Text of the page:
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To kill or not to kill—bowfin

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2 hours ago, soflabasser said:

Why would anyone kill a bowfin? Bowfin are a native species to many of the places they live in and fight harder than a bass of equal size. I actually enjoy fishing for bowfin( my PB bowfin is over 13 pounds) and I have spots where you can catch +50 of them in a day, with several in the +6 pound class. Send them bowfin down here to South Florida if you don't like them, I will gladly fish for them.

Well said @UPSmallie. Bowfin are a important part of the environment they live in and I also recommend releasing them. They are a prehistoric species that existed before bass did and will most likely exist longer than many species.

I've only ever caught 2, both while fishing with a member from Florida in the Everglades. They were really cool looking fish that fought like crazy. I'll admit, I was disappointed initially that they weren't the big bass I thought they were, but I still very much appreciated the bite and fight they put up. I'm sure I'd fish for them if there was anywhere around that had any. 

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18 hours ago, Rick Howard said:

Up here lots of folks call them Ling.  They hit hard and fight like a bear.  Kinda neat looking fish too.  Don't lip em'.

Ling and Bowfin are actually a different species. Ling or lingcod is another name for a burbot which is actually like a freshwater codfish. They do look somewhat similar.

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14 hours ago, Bluebasser86 said:

I've only ever caught 2, both while fishing with a member from Florida in the Everglades. They were really cool looking fish that fought like crazy. I'll admit, I was disappointed initially that they weren't the big bass I thought they were, but I still very much appreciated the bite and fight they put up. I'm sure I'd fish for them if there was anywhere around that had any. 

 

The Everglades and surrounding areas is where I catch most of my bowfin so you where in a very good location to fish for them. They love to hit a spinnerbait that is slow rolled on the bottom, jerk baits, flukes, and topwaters worked over or near lily pads. They provide lots of action when at times the bass might not be as active, and in the end of the day I rather have a day filled with catching lots of fish than not catching anything at all.

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bowfins have existed in north america since the jurassic period meaning they have been in those lakes long before bass or most other game fish.. there are some less educated fisherman that have this ridiculous delusion that they reduce game fish populations, but given how long bowfins have existed if that were even remotely true thered be no game fish left...

 

this myth comes from the fact that bowfin are capable of breathing air, so when some environmental event raises the toxicity of a lake or river system, that environmental condition kills off most the game fish leaving bowfin the sole survivor to get the blame for something that was in all likeliness man-made

 

on top of all of that they are fun to catch, quite frankly they are more fun to catch than bass which give very little fight in comparison to a 3' long bowfin or pike or even a big fat carp.. if you catch one, put it back, its been there longer than anything else in north america

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The mass hysteria over evil fish that breath air is absurd.  Bowfin are a valuable part of healthy ecosystems where they're present and have been for forever. They are the opposite of invasive.  Further, the idea that having multiple predatory species is bad for a fishery tends to be short sighted.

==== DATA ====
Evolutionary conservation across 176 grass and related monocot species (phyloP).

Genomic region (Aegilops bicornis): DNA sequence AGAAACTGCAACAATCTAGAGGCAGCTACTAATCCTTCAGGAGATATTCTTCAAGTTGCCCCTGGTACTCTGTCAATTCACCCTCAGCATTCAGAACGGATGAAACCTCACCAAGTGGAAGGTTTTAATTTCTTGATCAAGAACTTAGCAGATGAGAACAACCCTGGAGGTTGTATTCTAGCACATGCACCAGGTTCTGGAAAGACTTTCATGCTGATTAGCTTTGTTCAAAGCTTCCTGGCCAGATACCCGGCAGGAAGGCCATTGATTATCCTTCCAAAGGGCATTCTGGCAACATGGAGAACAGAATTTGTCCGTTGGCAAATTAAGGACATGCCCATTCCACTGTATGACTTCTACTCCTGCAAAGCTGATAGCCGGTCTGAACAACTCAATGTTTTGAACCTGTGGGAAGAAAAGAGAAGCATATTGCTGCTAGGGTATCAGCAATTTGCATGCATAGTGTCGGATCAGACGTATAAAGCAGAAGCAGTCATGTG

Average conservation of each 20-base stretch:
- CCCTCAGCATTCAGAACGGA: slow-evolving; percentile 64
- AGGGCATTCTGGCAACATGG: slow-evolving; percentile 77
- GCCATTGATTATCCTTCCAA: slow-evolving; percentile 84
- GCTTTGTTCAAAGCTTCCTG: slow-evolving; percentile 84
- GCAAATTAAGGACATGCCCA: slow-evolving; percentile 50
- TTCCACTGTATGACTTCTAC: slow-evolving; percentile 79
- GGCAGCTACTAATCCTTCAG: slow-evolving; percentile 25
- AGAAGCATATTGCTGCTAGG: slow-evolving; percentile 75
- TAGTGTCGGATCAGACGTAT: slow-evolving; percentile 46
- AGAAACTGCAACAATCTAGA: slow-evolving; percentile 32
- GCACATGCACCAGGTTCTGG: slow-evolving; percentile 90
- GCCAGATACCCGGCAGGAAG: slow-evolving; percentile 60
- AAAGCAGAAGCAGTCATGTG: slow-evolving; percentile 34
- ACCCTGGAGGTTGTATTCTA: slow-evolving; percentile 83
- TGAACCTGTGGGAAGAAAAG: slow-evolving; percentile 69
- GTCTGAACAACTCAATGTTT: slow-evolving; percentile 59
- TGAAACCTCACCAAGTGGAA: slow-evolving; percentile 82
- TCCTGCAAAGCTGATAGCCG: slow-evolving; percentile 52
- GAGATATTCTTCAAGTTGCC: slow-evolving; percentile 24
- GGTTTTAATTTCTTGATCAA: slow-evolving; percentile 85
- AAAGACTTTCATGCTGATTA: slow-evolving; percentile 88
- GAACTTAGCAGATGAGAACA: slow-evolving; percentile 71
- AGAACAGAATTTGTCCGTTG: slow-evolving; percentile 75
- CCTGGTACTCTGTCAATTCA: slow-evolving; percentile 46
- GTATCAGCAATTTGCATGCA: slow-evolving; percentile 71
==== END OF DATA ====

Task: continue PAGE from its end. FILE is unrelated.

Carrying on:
Even snakehead, where found have shown to have little to no impact on bass populations and the majority of folks who pound their chests about them also tend to be the guys who camp next to stocking trucks and and pride themselves as master anglers... For the first two weeks of trout season. 

 

The biggest exceptions I can see being justified are invasive species like carp, and lampreys that actually have documented negative impacts.  

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If they aren't invasive and they aren't ruining other fish populations leave them be. They are pretty cool looking, too.

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3 hours ago, Pro Logcatcher said:

If they aren't invasive and they aren't ruining other fish populations leave them be. They are pretty cool looking, too.

Yeah, and they turn fluorescent green during a spawn.

 

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Seems we have a few that need to brush up on identifying local fish species.

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On 12/11/2017 at 1:07 AM, Turkey sandwich said:

The mass hysteria over evil fish that breath air is absurd.  Bowfin are a valuable part of healthy ecosystems where they're present and have been for forever. They are the opposite of invasive.  Further, the idea that having multiple predatory species is bad for a fishery tends to be short sighted. 

 

Even snakehead, where found have shown to have little to no impact on bass populations and the majority of folks who pound their chests about them also tend to be the guys who camp next to stocking trucks and and pride themselves as master anglers... For the first two weeks of trout season. 

 

The biggest exceptions I can see being justified are invasive species like carp, and lampreys that actually have documented negative impacts.  

why carp? what have carp done? they are primarily vegetation first, eat crustaceans second, and theyre not invasive, theyre naturalized, their numbers have reached an equilibrium with the ecosystem that they are now part of and arent bad to eat either

 

 

i may get some hate for this one, but ive never really enjoyed catching bass that much, after catching bowfin, pike, carp, and other species that put up a heck of a fight, bass just dont do it for me.. i mean, its cool you can stick your finger in their mouth and pick them up to remove a hook, convenient for catch and release while a pike or bowfin may swim off with your fingers.. but i like the fight they put up

 

on another note, anybody eat a bowfin before?

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3 minutes ago, jason41987 said: